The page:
Rob Delaney: Twitter Darling Goes Long Form
You probably know Rob Delaney as one of funniest people on Twitter. If you don’t, you either (a) don’t have a twitter account or (b) you do, but you never use it. Stand-up comedian Delaney decided to go beyond the tweet limits of the 140 characters for his upcoming memoir with an obnoxiously long subtitle, Mother. Wife. Sister. Human. Warrior. Falcon. Yardstick. Turban. Cabbage. The book should really be titled, “Rob Delaney: How I’m Not Dead and Other Stories.” His journey is truly remarkable, and in this memoir he tells the story of one near-death experience after another, each involving a toxic combination of alcohol and horrifically bad decision making.
Delaney starts us off with his Irish Catholic upbringing in Marblehead, Massachusetts. He speaks highly of his childhood and of the relationships he had with his family members. He was a smart kid with an unquenchable thirst for knowledge, adventure, and, of all things, alcohol. He first got drunk at the age of twelve and describes the feeling as “magical.” In the summer before his sophomore year of high school, he drank a bottle of tequila then proceeded to climb a telephone pole in an attempt to walk on the wire with his hands, the key word here being “attempt.” There was also that summer in college when his boat capsized in the ocean, and that time at NYU when he bungee-jumped off the Manhattan Bridge. The book is filled with stories just like this, the worst of them describing the night he blacked out and drove a car into a building.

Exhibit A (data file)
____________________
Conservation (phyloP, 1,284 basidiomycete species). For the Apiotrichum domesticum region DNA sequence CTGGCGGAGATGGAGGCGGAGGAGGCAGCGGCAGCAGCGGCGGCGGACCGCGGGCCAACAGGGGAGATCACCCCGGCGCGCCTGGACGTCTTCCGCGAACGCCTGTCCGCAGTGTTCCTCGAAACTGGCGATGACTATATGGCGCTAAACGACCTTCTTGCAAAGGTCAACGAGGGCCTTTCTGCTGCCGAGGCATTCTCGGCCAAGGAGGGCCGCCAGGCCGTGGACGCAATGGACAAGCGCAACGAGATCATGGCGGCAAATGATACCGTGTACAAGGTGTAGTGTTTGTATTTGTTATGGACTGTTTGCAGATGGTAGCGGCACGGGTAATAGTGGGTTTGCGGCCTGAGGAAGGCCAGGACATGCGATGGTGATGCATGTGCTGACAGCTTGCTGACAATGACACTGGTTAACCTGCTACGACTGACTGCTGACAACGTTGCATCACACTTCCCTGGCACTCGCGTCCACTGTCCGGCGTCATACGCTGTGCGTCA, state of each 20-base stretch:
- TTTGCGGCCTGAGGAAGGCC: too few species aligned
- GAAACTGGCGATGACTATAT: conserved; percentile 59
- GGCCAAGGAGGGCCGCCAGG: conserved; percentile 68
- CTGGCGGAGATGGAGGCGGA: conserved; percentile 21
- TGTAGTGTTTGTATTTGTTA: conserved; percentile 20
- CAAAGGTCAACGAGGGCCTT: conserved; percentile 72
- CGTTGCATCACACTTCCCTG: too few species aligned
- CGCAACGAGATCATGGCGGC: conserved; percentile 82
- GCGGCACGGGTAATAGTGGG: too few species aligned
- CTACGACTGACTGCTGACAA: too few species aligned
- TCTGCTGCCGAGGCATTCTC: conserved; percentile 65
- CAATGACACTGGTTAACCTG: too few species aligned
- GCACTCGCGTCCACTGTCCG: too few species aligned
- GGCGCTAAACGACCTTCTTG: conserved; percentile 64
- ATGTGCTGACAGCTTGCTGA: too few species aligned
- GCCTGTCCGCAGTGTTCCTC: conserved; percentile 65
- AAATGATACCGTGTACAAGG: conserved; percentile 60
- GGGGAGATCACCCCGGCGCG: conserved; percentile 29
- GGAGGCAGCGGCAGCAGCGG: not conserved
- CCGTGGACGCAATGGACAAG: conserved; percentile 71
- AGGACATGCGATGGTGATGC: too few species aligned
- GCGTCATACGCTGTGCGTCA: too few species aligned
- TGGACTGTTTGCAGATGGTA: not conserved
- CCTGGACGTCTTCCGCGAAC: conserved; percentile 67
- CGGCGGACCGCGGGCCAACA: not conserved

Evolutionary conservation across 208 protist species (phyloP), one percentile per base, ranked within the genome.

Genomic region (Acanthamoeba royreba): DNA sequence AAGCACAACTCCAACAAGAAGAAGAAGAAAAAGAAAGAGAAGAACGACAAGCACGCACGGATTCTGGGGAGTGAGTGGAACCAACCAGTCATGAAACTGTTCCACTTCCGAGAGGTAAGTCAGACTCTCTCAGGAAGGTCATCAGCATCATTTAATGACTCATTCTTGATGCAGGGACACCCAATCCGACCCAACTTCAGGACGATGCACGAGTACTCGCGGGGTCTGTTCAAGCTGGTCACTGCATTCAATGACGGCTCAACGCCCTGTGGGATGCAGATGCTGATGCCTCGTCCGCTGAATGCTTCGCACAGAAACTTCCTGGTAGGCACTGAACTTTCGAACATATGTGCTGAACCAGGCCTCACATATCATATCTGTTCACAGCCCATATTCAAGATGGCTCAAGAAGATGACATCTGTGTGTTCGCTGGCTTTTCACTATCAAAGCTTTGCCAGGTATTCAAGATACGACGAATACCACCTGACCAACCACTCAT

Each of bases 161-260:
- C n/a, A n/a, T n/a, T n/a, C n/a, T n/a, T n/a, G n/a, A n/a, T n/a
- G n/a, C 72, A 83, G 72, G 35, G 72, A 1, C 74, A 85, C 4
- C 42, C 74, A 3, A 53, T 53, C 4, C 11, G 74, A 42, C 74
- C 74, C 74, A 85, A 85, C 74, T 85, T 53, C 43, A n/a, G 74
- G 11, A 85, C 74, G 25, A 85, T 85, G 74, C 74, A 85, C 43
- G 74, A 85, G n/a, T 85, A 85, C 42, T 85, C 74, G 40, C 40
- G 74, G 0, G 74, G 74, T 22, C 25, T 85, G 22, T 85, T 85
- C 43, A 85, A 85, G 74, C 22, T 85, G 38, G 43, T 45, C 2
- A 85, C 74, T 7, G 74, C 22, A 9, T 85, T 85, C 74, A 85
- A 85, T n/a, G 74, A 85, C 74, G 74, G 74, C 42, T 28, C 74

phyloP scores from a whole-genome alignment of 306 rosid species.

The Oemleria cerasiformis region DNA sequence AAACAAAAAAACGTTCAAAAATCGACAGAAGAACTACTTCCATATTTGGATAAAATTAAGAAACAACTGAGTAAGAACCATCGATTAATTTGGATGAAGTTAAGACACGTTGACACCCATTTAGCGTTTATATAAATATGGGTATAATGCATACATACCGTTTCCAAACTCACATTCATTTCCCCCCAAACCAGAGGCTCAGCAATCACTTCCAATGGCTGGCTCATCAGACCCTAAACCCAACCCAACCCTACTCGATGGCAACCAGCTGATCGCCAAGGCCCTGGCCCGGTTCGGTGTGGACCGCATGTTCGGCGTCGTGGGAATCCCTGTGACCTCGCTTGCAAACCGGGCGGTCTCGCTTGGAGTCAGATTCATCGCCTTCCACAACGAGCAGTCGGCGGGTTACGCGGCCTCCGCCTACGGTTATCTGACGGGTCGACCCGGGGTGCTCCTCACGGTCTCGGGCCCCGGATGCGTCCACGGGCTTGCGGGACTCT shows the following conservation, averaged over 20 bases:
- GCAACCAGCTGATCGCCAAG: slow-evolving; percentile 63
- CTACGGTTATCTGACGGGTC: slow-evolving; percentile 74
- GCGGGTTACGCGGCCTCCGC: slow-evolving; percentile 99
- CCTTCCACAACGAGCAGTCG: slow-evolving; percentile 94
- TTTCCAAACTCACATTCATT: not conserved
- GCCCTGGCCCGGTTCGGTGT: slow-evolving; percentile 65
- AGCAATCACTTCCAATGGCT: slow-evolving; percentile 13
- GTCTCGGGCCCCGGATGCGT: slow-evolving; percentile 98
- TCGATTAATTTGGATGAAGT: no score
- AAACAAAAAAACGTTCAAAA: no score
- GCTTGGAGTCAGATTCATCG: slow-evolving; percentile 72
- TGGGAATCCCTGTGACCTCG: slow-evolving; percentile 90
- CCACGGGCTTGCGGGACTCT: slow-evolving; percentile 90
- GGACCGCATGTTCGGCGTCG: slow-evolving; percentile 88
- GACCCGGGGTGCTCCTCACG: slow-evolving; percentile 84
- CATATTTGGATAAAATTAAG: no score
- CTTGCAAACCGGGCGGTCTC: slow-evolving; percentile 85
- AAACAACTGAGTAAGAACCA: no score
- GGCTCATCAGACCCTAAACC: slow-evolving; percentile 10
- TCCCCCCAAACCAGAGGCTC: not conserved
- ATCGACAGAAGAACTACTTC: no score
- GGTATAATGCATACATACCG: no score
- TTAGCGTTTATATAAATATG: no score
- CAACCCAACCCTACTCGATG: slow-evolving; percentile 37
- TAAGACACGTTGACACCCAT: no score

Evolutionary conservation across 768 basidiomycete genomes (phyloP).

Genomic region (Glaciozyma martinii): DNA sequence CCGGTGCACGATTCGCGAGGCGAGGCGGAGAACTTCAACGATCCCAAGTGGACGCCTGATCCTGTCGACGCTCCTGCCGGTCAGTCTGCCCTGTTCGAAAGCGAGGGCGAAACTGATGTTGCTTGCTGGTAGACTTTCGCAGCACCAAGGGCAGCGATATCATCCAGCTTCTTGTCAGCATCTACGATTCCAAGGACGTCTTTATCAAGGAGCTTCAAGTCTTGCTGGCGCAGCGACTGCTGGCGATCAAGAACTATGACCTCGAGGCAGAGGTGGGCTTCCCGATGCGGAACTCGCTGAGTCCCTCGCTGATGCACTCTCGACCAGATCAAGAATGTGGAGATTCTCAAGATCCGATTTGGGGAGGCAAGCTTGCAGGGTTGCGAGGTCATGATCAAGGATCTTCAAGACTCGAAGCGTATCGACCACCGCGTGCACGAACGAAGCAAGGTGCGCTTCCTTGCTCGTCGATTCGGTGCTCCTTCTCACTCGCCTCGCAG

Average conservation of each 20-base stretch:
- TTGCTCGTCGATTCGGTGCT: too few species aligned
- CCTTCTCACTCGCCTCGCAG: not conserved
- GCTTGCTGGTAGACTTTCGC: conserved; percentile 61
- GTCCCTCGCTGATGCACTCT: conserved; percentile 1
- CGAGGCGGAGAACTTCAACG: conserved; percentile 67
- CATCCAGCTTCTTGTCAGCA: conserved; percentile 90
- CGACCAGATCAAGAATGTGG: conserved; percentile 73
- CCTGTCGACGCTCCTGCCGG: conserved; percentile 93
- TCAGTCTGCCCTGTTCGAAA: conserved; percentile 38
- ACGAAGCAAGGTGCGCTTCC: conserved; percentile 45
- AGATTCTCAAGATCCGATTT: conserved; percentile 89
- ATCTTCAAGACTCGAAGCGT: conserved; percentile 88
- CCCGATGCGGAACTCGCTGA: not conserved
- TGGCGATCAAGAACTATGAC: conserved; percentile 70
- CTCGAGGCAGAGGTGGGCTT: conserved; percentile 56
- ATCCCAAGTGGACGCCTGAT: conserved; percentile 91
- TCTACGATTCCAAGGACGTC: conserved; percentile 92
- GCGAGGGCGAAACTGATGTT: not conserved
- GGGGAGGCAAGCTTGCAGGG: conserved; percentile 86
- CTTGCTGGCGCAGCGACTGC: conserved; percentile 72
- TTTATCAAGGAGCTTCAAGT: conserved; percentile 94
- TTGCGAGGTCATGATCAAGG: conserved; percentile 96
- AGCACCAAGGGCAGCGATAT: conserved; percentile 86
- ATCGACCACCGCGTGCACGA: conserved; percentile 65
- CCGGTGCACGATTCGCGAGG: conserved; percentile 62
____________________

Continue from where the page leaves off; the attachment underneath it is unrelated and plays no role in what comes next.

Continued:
The most enjoyable part of the book is the recounting of his recovery. Delaney details his rehabilitation, his stint in jail, and his time in a halfway house, as well as the depression he dealt with on his road to a life of normalcy and sobriety. Of course, Delaney jokes his way through the book but there’s plenty of substance behind everything that he says, especially about his lowest moments. For someone who made his name writing jokes for a short digital medium, it’s amazing how well his writing and humor translate to a longer form and onto the printed page. He has important things to say about everything from studying in Europe in college to being a father to giving back to the rehabilitation centers that helped him get his life together. Rob Delaney is more than just a funny-person memoir – it’s a coming-of-age story that transcends comedy.